Despite what the first movie interpretations show,
vampires have always been symbols of sexuality.
The first recorded evidence of a vampiric image
is a prehistoric picture drawn on a bowl showing
a man copulating with a beheaded vampire
Vampires have always been creatures of the night.
They swoop down in the dark, penetrate their victims
(usually women), obtain what they want, and then,
in most cases, depart satisfied.
If this content were to be discussed in a context
other than vampires, it would sound like a rape.
Once depicted as grotesque and repellent, now
vampires in popular culture are anything but.
They’re alluring, irresistible, almost inhumanly
beautiful and virtually always sexual in nature.
As figures of abject horror, the vampire personifies tabo.
We project all that is condemned upon them so they become
emblems of moral decay, perfect to pull us into the world
of pain and pleasure, kink and S&M.
In cult TV show Buffy the Vampire Slayer the need
for human blood became a metaphor for puberty,
with teenagers driven into wild creatures by
their burgeoning sexual desires.
In the 80s drama The Lost Boys, where capes,
brocade waistcoats in colours called ‘nightshade’
or absinthe and billowing white lace, were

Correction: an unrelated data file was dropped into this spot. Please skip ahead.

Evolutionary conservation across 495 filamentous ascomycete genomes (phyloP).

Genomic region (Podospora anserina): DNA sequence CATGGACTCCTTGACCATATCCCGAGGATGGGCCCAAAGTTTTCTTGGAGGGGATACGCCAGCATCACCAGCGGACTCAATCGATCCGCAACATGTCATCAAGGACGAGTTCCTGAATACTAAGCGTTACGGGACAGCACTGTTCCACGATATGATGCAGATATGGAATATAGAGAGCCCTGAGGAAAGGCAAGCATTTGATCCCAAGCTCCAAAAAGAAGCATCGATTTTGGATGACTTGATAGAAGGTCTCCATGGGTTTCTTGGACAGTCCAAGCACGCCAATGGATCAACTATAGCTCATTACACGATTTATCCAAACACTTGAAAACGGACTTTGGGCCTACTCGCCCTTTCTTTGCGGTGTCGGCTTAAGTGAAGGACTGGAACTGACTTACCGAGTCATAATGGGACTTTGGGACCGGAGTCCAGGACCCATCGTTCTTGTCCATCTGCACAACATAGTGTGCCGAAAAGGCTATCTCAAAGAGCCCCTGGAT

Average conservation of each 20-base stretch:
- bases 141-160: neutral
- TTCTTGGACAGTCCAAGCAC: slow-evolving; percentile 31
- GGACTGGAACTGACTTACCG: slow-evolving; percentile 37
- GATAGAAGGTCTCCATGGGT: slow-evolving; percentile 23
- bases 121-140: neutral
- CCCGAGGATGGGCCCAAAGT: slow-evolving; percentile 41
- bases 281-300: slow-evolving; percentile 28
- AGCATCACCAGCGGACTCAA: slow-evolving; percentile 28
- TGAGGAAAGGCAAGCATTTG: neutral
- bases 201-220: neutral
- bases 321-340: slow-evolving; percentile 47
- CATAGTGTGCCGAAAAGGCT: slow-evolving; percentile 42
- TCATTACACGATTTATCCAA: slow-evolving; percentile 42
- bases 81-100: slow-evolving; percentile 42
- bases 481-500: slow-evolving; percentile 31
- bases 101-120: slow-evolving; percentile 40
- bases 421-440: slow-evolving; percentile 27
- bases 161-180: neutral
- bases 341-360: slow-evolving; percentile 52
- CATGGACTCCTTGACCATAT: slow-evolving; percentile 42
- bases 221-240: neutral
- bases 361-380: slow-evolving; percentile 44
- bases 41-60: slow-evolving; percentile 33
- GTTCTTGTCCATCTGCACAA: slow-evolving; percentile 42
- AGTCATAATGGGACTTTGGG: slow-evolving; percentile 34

replaced with punkish smudged eyeliner and PVC,
True Blood fully realised the appeal of vampires as beings
that could full fill all of our pain driven kinky desires.
In a disgusting example of hate sex, vampire Bill twists
Lorena’s neck around, the bones of her spine crunching
until something snaps and out of the mangled head come
Lorena’s own blood slurs out of her mouth
as Bill furiously tries to inflict enough
harm that she stops enjoying it, taking
sadomasochism to the next level, one which
those with a pulse are not likely to enjoy.
Feeding on the blood of humans becomes the ultimate
sexual release. This trend develops further in
more modern vampire tales, where exchanges of
blood and bites are at once fetishistic,
animalistic, and spine-tinglingly sexy.